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Comox Valley (BC014)

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Comox Valley (BC014)

Courtenay, British Columbia

Latitude 49.725°N
Longitude 125.006°W
Altitude 0 - 200m
Area 302.15km²

Site Description

Comox Valley IBA, Baynes Sound IBA and Lambert Channel/Hornby Island Waters IBA share common populations of waterbirds but were established as separate IBAs because they were nominated independently. In 2013, these sites were amalgamated into the K'omoks IBA; follow this link for current information for this area.

The Comox Valley lies along the east-central coast of Vancouver Island, near the town of Courtenay. The site is bounded to the north by the Oyster River, to the south by the Trent River and Comox Harbour, to the west by the Beaufort Mountains, and to the east by the Strait of Georgia. The estuaries, backshore areas and associated lowland valley bottoms provide an extensive network of habitats. Inland valley lowlands are a mixture of agricultural areas and forested land. Low elevation forests are dominated by Douglas Fir and Western Hemlock forests. Within the valley are three urban centres, as well as a 10,000 hectare estuary. The valley has a relatively mild climate, with winter temperatures above freezing point, but generally less than 10°C on average.

Birds

The Comox Valley is noteworthy for the numbers of Pacific Trumpeter Swans that over-winter there. Based on regular surveys, the numbers of swans increased to the mid-1990s and seem to have stabilized at an over-wintering (February) population of about 2100 birds, although peak counts are over 2900 birds. Peak numbers represent over 12% of the world population of Trumpeter Swans, and over 16% of the Pacific population of this species. The swans arrive in late October and are mostly gone by early April. They feed on discarded vegetables or corn cobs, green forage between harvested corn, and seedlings of various winter cover crops, as well as native vegetation. Waterfowl numbers reach continentally significant levels in winter. Congregations are composed of many species, most notably American Wigeon, Mallard, Northern Pintail, and Black, Surf and White-winged Scoter. Western Grebe occurred at globally significant levels most years from 1975 to 1997, but has decreased in numbers since then (numbers yet to be updated in table below). The valley and estuary are also important feeding areas for migrating Black Brant, Great Blue Heron (fannini subspecies), Glaucous-winged Gull, and Thayer's Gull (numbers yet to be updated in table below). The relative importance of the IBA to the other species listed in the table below is under review.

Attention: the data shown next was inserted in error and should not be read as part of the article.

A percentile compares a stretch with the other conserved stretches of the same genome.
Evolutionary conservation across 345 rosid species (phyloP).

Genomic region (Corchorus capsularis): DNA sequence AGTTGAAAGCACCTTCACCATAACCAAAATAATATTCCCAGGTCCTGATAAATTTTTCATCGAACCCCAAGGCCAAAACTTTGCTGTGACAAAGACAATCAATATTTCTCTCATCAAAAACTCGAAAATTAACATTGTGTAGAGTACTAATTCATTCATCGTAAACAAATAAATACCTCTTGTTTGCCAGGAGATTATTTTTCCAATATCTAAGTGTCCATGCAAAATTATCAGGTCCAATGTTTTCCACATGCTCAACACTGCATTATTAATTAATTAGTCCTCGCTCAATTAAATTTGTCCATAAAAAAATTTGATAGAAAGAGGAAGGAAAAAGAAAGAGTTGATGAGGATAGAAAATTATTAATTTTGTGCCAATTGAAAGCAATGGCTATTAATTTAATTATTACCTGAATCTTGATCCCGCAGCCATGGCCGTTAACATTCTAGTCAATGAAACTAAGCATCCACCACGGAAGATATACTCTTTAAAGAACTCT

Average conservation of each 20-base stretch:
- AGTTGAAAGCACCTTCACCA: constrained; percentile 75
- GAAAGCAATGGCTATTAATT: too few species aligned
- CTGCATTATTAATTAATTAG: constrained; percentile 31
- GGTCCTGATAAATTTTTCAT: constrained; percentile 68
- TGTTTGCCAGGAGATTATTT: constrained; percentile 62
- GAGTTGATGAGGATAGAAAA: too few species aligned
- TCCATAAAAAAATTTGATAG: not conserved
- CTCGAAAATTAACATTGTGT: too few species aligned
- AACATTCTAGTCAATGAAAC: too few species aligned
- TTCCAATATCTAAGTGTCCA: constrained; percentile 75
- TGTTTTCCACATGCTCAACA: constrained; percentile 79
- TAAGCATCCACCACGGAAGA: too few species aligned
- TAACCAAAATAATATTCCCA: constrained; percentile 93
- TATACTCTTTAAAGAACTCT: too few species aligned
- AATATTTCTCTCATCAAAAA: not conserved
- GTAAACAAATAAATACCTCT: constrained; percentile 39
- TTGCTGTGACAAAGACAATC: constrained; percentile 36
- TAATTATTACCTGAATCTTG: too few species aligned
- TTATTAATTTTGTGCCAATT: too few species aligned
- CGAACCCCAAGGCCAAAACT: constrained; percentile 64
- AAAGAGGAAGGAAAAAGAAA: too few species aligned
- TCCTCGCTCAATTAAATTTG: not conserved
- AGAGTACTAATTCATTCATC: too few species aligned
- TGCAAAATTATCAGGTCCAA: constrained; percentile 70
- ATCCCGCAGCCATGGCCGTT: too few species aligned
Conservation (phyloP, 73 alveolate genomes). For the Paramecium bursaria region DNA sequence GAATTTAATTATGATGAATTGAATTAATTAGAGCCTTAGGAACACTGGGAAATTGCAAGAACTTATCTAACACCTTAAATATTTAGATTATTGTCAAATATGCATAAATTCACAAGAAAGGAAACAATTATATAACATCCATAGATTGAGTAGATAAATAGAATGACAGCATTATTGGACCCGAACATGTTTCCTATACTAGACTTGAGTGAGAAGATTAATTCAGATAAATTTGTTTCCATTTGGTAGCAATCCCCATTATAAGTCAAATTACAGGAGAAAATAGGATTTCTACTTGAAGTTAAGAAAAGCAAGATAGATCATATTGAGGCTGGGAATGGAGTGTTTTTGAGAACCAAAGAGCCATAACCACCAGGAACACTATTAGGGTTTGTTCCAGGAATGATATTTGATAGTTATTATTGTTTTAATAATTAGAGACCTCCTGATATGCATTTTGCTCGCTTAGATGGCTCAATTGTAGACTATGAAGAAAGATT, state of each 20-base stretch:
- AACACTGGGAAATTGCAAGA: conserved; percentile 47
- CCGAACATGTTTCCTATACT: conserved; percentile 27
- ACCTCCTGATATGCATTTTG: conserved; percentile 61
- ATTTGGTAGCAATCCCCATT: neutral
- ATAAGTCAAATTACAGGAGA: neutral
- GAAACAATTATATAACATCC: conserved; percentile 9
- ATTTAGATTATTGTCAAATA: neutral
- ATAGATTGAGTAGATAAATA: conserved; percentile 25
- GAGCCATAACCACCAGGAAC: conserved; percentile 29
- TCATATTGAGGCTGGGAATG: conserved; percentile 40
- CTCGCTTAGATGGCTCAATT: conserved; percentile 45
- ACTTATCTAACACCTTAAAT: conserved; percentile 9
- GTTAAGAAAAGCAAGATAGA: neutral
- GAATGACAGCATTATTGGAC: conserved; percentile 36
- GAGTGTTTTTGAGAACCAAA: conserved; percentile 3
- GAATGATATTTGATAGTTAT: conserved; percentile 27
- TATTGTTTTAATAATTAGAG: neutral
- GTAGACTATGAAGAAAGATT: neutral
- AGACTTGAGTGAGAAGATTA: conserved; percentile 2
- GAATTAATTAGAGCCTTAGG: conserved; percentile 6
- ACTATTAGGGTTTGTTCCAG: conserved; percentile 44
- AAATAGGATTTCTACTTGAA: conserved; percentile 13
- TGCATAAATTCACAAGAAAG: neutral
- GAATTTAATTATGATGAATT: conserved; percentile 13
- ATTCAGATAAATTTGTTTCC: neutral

Conservation Issues

The population of the Comox Valley has doubled over the past 20 years. Development comes with associated threats, including runoff from sewage and suburban storm sewers, wetlands filled in, new housing developments, and disturbance from increased recreational activities. From 1992 to 2002, at least 5% of the sensitive ecosystems were lost and over 29% of modified ecosystems such as older second growth forests and seasonally flooded agricultural fields disappeared.

IBA Criteria Habitats Land Uses Potential or Ongoing Threats Conservation Status
Iceland Gull (Thayer's)
Number Year Season
2202016Fall
100 - 3002016Winter
109 - 1502015Winter
100 - 2602015Spring
105 - 1772014Winter
90 - 1402014Fall
98 - 2,0002014Spring
2192013Winter
200 - 3002013Fall
300 - 8002013Spring
328 - 6702012Winter
802012Fall
4602012Spring
129 - 2002011Winter
150 - 1552011Fall
1002011Spring
123 - 1702010Winter
1502010Fall
1222009Winter
782008Winter
792007Winter
150 - 2542006Winter
1012005Winter
110 - 3812004Winter
1402004Spring
78 - 5002003Winter
2102002Fall
1102001Fall
972001Spring
2602001Winter
249 - 4962000Winter
4961999Winter
1181998Winter
941995Winter
Trumpeter Swan
Number Year Season
284 - 4302017Winter
320 - 4502016Winter
290 - 5782015Winter
333 - 1,0912014Winter
315 - 1,4652013Winter
3002013Spring
340 - 1,0402012Winter
4002012Fall
268 - 1,5392011Winter
310 - 1,3952010Winter
360 - 6502010Fall
300 - 1,2162009Winter
289 - 2,9062008Winter
1,7962006Winter
481 - 1,4242005Winter
461 - 2,9392004Winter
910 - 2,9392003Winter
400 - 1,1952002Winter
400 - 1,5602001Winter
270 - 1,9042000Winter
1,2791999Winter
315 - 1,2211998Winter
1,4941997Winter
1,011 - 2,1001995Winter
8021994Winter
7421993Winter
1,0981992Winter
4151991Winter
7151990Winter
Glaucous-winged Gull
Number Year Season
5,000 - 32,0002014Spring
5,000 - 8,0002013Spring
4,6972012Winter
4,3632010Winter
5,000 - 8,0002010Fall
4,3102005Winter
6,914 - 9,2442004Winter
9,2442003Winter
6,866 - 8,5972002Winter
8,5972001Winter
5,6852000Winter
6,3101997Winter
7,5251995Winter
4,5561994Winter
4,4981991Winter
Western Grebe
Number Year Season
1,1202010Fall
4192007Winter
1,0002003Fall
2,1221997Winter
1,5161994Winter
3,0811991Winter
4,7001985Winter
Surf Scoter
Number Year Season
5,9662014Winter
11,0002014Spring
Marbled Murrelet
Number Year Season
5102016Spring
Mew Gull
Number Year Season
2,5002016Spring
2,500 - 4,0002013Spring
2,5002003Spring
Great Blue Heron
Number Year Season
37 - 552016Summer
532015Winter
442014Winter
412009Winter
112009Fall
442006Winter
602005Winter
552004Winter
562003Winter
392002Winter
39 - 902001Winter
442001Fall
611999Winter
611998Winter
561997Winter
431995Winter
341994Winter
531993Winter
861992Winter
1061991Winter
691990Winter
Waterbirds
Number Year Season
19,2012004Winter
10,0001995Winter
Pacific Loon
Number Year Season
7,0002018Winter